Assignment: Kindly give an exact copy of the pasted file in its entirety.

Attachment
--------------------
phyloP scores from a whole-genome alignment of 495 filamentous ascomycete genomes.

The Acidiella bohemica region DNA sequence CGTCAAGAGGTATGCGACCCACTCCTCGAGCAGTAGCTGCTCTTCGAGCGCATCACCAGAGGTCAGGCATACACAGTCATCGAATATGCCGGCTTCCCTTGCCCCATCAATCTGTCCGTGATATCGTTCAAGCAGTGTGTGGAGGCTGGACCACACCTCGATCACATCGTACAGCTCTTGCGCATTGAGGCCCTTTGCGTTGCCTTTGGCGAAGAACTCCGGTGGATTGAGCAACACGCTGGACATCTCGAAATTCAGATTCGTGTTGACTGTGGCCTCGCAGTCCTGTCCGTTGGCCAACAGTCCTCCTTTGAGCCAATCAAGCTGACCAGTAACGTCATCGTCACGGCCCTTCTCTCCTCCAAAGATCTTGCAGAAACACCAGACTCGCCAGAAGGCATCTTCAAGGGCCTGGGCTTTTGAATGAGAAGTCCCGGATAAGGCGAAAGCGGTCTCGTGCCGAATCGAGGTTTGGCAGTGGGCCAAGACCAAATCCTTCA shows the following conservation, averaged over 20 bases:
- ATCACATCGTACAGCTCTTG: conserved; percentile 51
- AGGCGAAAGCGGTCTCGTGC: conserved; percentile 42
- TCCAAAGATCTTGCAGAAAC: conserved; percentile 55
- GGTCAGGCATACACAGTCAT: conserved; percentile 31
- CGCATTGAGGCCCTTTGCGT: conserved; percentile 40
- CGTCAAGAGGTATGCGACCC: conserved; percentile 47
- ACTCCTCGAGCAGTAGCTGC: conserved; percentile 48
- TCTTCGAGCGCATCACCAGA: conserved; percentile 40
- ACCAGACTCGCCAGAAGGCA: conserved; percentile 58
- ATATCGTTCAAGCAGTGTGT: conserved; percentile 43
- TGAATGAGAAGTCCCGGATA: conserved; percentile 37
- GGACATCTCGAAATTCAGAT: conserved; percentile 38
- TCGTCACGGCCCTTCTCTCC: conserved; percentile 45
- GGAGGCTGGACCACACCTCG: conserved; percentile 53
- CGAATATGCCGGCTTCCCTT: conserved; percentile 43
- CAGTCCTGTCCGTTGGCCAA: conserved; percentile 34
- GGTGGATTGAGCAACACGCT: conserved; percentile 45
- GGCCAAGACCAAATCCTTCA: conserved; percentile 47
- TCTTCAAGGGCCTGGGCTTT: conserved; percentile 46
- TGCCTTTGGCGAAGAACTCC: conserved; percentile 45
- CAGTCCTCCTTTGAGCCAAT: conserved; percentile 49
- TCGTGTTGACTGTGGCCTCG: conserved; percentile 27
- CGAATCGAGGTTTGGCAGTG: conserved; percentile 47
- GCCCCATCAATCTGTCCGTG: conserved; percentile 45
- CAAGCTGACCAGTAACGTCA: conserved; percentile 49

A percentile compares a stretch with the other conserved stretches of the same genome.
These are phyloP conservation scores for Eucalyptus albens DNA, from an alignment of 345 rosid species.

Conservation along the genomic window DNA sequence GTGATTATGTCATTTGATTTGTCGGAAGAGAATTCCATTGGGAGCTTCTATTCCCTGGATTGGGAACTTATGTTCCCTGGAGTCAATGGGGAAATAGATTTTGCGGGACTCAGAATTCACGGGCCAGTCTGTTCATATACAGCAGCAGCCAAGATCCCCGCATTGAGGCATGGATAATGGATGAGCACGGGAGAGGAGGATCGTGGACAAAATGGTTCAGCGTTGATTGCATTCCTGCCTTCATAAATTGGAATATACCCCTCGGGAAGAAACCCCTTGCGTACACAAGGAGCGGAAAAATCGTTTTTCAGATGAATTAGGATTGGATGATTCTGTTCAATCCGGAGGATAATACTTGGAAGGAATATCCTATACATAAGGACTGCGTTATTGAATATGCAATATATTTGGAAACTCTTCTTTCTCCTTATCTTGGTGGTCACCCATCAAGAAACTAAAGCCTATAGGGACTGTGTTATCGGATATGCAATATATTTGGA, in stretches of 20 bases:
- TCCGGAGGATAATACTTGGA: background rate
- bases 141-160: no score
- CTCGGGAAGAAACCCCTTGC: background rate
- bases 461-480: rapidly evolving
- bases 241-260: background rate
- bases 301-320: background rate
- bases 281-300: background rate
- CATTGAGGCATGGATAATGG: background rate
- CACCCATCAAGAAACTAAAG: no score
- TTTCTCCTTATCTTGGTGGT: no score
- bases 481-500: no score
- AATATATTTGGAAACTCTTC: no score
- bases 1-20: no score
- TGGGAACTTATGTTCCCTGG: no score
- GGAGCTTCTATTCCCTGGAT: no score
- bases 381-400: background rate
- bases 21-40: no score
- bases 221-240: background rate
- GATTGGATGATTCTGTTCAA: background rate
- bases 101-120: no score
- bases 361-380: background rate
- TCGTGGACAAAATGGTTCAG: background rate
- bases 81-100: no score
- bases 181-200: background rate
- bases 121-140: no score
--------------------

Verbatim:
phyloP scores from a whole-genome alignment of 495 filamentous ascomycete genomes.

The Acidiella bohemica region DNA sequence CGTCAAGAGGTATGCGACCCACTCCTCGAGCAGTAGCTGCTCTTCGAGCGCATCACCAGAGGTCAGGCATACACAGTCATCGAATATGCCGGCTTCCCTTGCCCCATCAATCTGTCCGTGATATCGTTCAAGCAGTGTGTGGAGGCTGGACCACACCTCGATCACATCGTACAGCTCTTGCGCATTGAGGCCCTTTGCGTTGCCTTTGGCGAAGAACTCCGGTGGATTGAGCAACACGCTGGACATCTCGAAATTCAGATTCGTGTTGACTGTGGCCTCGCAGTCCTGTCCGTTGGCCAACAGTCCTCCTTTGAGCCAATCAAGCTGACCAGTAACGTCATCGTCACGGCCCTTCTCTCCTCCAAAGATCTTGCAGAAACACCAGACTCGCCAGAAGGCATCTTCAAGGGCCTGGGCTTTTGAATGAGAAGTCCCGGATAAGGCGAAAGCGGTCTCGTGCCGAATCGAGGTTTGGCAGTGGGCCAAGACCAAATCCTTCA shows the following conservation, averaged over 20 bases:
- ATCACATCGTACAGCTCTTG: conserved; percentile 51
- AGGCGAAAGCGGTCTCGTGC: conserved; percentile 42
- TCCAAAGATCTTGCAGAAAC: conserved; percentile 55
- GGTCAGGCATACACAGTCAT: conserved; percentile 31
- CGCATTGAGGCCCTTTGCGT: conserved; percentile 40
- CGTCAAGAGGTATGCGACCC: conserved; percentile 47
- ACTCCTCGAGCAGTAGCTGC: conserved; percentile 48
- TCTTCGAGCGCATCACCAGA: conserved; percentile 40
- ACCAGACTCGCCAGAAGGCA: conserved; percentile 58
- ATATCGTTCAAGCAGTGTGT: conserved; percentile 43
- TGAATGAGAAGTCCCGGATA: conserved; percentile 37
- GGACATCTCGAAATTCAGAT: conserved; percentile 38
- TCGTCACGGCCCTTCTCTCC: conserved; percentile 45
- GGAGGCTGGACCACACCTCG: conserved; percentile 53
- CGAATATGCCGGCTTCCCTT: conserved; percentile 43
- CAGTCCTGTCCGTTGGCCAA: conserved; percentile 34
- GGTGGATTGAGCAACACGCT: conserved; percentile 45
- GGCCAAGACCAAATCCTTCA: conserved; percentile 47
- TCTTCAAGGGCCTGGGCTTT: conserved; percentile 46
- TGCCTTTGGCGAAGAACTCC: conserved; percentile 45
- CAGTCCTCCTTTGAGCCAAT: conserved; percentile 49
- TCGTGTTGACTGTGGCCTCG: conserved; percentile 27
- CGAATCGAGGTTTGGCAGTG: conserved; percentile 47
- GCCCCATCAATCTGTCCGTG: conserved; percentile 45
- CAAGCTGACCAGTAACGTCA: conserved; percentile 49

A percentile compares a stretch with the other conserved stretches of the same genome.
These are phyloP conservation scores for Eucalyptus albens DNA, from an alignment of 345 rosid species.

Conservation along the genomic window DNA sequence GTGATTATGTCATTTGATTTGTCGGAAGAGAATTCCATTGGGAGCTTCTATTCCCTGGATTGGGAACTTATGTTCCCTGGAGTCAATGGGGAAATAGATTTTGCGGGACTCAGAATTCACGGGCCAGTCTGTTCATATACAGCAGCAGCCAAGATCCCCGCATTGAGGCATGGATAATGGATGAGCACGGGAGAGGAGGATCGTGGACAAAATGGTTCAGCGTTGATTGCATTCCTGCCTTCATAAATTGGAATATACCCCTCGGGAAGAAACCCCTTGCGTACACAAGGAGCGGAAAAATCGTTTTTCAGATGAATTAGGATTGGATGATTCTGTTCAATCCGGAGGATAATACTTGGAAGGAATATCCTATACATAAGGACTGCGTTATTGAATATGCAATATATTTGGAAACTCTTCTTTCTCCTTATCTTGGTGGTCACCCATCAAGAAACTAAAGCCTATAGGGACTGTGTTATCGGATATGCAATATATTTGGA, in stretches of 20 bases:
- TCCGGAGGATAATACTTGGA: background rate
- bases 141-160: no score
- CTCGGGAAGAAACCCCTTGC: background rate
- bases 461-480: rapidly evolving
- bases 241-260: background rate
- bases 301-320: background rate
- bases 281-300: background rate
- CATTGAGGCATGGATAATGG: background rate
- CACCCATCAAGAAACTAAAG: no score
- TTTCTCCTTATCTTGGTGGT: no score
- bases 481-500: no score
- AATATATTTGGAAACTCTTC: no score
- bases 1-20: no score
- TGGGAACTTATGTTCCCTGG: no score
- GGAGCTTCTATTCCCTGGAT: no score
- bases 381-400: background rate
- bases 21-40: no score
- bases 221-240: background rate
- GATTGGATGATTCTGTTCAA: background rate
- bases 101-120: no score
- bases 361-380: background rate
- TCGTGGACAAAATGGTTCAG: background rate
- bases 81-100: no score
- bases 181-200: background rate
- bases 121-140: no score